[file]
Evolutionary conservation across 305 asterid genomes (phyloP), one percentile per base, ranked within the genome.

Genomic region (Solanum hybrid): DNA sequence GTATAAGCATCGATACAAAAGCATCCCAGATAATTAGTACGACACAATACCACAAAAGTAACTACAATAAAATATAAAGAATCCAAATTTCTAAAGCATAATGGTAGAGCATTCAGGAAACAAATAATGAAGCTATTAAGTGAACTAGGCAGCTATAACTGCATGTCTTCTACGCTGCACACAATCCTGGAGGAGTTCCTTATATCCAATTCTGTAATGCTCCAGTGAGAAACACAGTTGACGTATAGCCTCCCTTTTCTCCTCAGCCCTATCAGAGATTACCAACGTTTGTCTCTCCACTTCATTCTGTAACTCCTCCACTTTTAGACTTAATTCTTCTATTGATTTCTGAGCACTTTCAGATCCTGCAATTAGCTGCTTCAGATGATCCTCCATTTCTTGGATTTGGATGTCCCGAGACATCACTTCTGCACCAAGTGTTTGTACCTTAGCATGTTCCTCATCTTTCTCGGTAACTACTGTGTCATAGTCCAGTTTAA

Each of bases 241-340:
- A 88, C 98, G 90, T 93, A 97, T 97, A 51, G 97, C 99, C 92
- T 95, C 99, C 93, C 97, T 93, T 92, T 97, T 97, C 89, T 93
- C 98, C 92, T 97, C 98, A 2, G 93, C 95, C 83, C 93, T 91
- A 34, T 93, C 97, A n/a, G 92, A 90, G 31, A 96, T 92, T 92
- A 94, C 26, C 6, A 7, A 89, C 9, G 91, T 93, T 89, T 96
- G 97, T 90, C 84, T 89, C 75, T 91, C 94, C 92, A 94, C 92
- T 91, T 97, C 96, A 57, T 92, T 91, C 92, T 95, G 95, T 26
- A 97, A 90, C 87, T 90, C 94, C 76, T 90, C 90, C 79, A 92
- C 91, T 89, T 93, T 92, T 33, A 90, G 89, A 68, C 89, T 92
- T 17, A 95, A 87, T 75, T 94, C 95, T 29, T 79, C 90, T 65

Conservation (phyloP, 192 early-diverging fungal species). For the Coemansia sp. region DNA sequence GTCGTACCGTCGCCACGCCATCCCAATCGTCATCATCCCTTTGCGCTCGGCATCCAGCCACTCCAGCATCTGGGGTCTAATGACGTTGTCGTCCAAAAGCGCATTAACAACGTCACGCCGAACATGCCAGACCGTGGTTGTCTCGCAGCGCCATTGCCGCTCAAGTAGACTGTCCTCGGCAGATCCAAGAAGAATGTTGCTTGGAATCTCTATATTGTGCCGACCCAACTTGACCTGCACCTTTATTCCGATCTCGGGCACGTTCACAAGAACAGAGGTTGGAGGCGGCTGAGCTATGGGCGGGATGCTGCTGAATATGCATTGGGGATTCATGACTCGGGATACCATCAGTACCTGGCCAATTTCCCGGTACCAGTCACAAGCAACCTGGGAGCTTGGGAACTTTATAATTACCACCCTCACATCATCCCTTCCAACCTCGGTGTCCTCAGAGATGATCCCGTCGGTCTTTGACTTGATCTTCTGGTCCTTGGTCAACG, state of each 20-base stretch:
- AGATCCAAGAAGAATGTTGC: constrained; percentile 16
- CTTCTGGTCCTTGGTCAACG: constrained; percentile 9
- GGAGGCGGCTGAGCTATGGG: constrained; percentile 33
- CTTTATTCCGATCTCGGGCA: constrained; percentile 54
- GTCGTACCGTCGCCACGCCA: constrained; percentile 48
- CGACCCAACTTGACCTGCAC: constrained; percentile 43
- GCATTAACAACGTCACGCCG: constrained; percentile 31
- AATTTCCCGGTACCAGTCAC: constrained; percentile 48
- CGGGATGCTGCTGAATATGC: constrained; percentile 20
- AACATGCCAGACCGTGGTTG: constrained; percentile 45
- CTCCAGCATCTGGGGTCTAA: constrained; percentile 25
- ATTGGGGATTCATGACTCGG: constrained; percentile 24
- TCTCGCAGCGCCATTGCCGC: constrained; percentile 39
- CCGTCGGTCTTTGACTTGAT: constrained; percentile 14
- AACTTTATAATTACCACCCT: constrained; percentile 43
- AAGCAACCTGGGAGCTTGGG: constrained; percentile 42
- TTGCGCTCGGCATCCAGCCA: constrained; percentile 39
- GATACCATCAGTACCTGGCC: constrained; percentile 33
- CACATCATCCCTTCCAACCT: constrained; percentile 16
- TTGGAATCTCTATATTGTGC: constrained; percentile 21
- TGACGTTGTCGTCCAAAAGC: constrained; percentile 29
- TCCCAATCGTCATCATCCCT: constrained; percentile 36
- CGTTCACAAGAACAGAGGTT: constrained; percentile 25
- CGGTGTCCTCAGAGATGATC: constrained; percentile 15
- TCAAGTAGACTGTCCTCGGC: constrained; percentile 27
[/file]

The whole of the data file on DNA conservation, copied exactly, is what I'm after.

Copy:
Evolutionary conservation across 305 asterid genomes (phyloP), one percentile per base, ranked within the genome.

Genomic region (Solanum hybrid): DNA sequence GTATAAGCATCGATACAAAAGCATCCCAGATAATTAGTACGACACAATACCACAAAAGTAACTACAATAAAATATAAAGAATCCAAATTTCTAAAGCATAATGGTAGAGCATTCAGGAAACAAATAATGAAGCTATTAAGTGAACTAGGCAGCTATAACTGCATGTCTTCTACGCTGCACACAATCCTGGAGGAGTTCCTTATATCCAATTCTGTAATGCTCCAGTGAGAAACACAGTTGACGTATAGCCTCCCTTTTCTCCTCAGCCCTATCAGAGATTACCAACGTTTGTCTCTCCACTTCATTCTGTAACTCCTCCACTTTTAGACTTAATTCTTCTATTGATTTCTGAGCACTTTCAGATCCTGCAATTAGCTGCTTCAGATGATCCTCCATTTCTTGGATTTGGATGTCCCGAGACATCACTTCTGCACCAAGTGTTTGTACCTTAGCATGTTCCTCATCTTTCTCGGTAACTACTGTGTCATAGTCCAGTTTAA

Each of bases 241-340:
- A 88, C 98, G 90, T 93, A 97, T 97, A 51, G 97, C 99, C 92
- T 95, C 99, C 93, C 97, T 93, T 92, T 97, T 97, C 89, T 93
- C 98, C 92, T 97, C 98, A 2, G 93, C 95, C 83, C 93, T 91
- A 34, T 93, C 97, A n/a, G 92, A 90, G 31, A 96, T 92, T 92
- A 94, C 26, C 6, A 7, A 89, C 9, G 91, T 93, T 89, T 96
- G 97, T 90, C 84, T 89, C 75, T 91, C 94, C 92, A 94, C 92
- T 91, T 97, C 96, A 57, T 92, T 91, C 92, T 95, G 95, T 26
- A 97, A 90, C 87, T 90, C 94, C 76, T 90, C 90, C 79, A 92
- C 91, T 89, T 93, T 92, T 33, A 90, G 89, A 68, C 89, T 92
- T 17, A 95, A 87, T 75, T 94, C 95, T 29, T 79, C 90, T 65

Conservation (phyloP, 192 early-diverging fungal species). For the Coemansia sp. region DNA sequence GTCGTACCGTCGCCACGCCATCCCAATCGTCATCATCCCTTTGCGCTCGGCATCCAGCCACTCCAGCATCTGGGGTCTAATGACGTTGTCGTCCAAAAGCGCATTAACAACGTCACGCCGAACATGCCAGACCGTGGTTGTCTCGCAGCGCCATTGCCGCTCAAGTAGACTGTCCTCGGCAGATCCAAGAAGAATGTTGCTTGGAATCTCTATATTGTGCCGACCCAACTTGACCTGCACCTTTATTCCGATCTCGGGCACGTTCACAAGAACAGAGGTTGGAGGCGGCTGAGCTATGGGCGGGATGCTGCTGAATATGCATTGGGGATTCATGACTCGGGATACCATCAGTACCTGGCCAATTTCCCGGTACCAGTCACAAGCAACCTGGGAGCTTGGGAACTTTATAATTACCACCCTCACATCATCCCTTCCAACCTCGGTGTCCTCAGAGATGATCCCGTCGGTCTTTGACTTGATCTTCTGGTCCTTGGTCAACG, state of each 20-base stretch:
- AGATCCAAGAAGAATGTTGC: constrained; percentile 16
- CTTCTGGTCCTTGGTCAACG: constrained; percentile 9
- GGAGGCGGCTGAGCTATGGG: constrained; percentile 33
- CTTTATTCCGATCTCGGGCA: constrained; percentile 54
- GTCGTACCGTCGCCACGCCA: constrained; percentile 48
- CGACCCAACTTGACCTGCAC: constrained; percentile 43
- GCATTAACAACGTCACGCCG: constrained; percentile 31
- AATTTCCCGGTACCAGTCAC: constrained; percentile 48
- CGGGATGCTGCTGAATATGC: constrained; percentile 20
- AACATGCCAGACCGTGGTTG: constrained; percentile 45
- CTCCAGCATCTGGGGTCTAA: constrained; percentile 25
- ATTGGGGATTCATGACTCGG: constrained; percentile 24
- TCTCGCAGCGCCATTGCCGC: constrained; percentile 39
- CCGTCGGTCTTTGACTTGAT: constrained; percentile 14
- AACTTTATAATTACCACCCT: constrained; percentile 43
- AAGCAACCTGGGAGCTTGGG: constrained; percentile 42
- TTGCGCTCGGCATCCAGCCA: constrained; percentile 39
- GATACCATCAGTACCTGGCC: constrained; percentile 33
- CACATCATCCCTTCCAACCT: constrained; percentile 16
- TTGGAATCTCTATATTGTGC: constrained; percentile 21
- TGACGTTGTCGTCCAAAAGC: constrained; percentile 29
- TCCCAATCGTCATCATCCCT: constrained; percentile 36
- CGTTCACAAGAACAGAGGTT: constrained; percentile 25
- CGGTGTCCTCAGAGATGATC: constrained; percentile 15
- TCAAGTAGACTGTCCTCGGC: constrained; percentile 27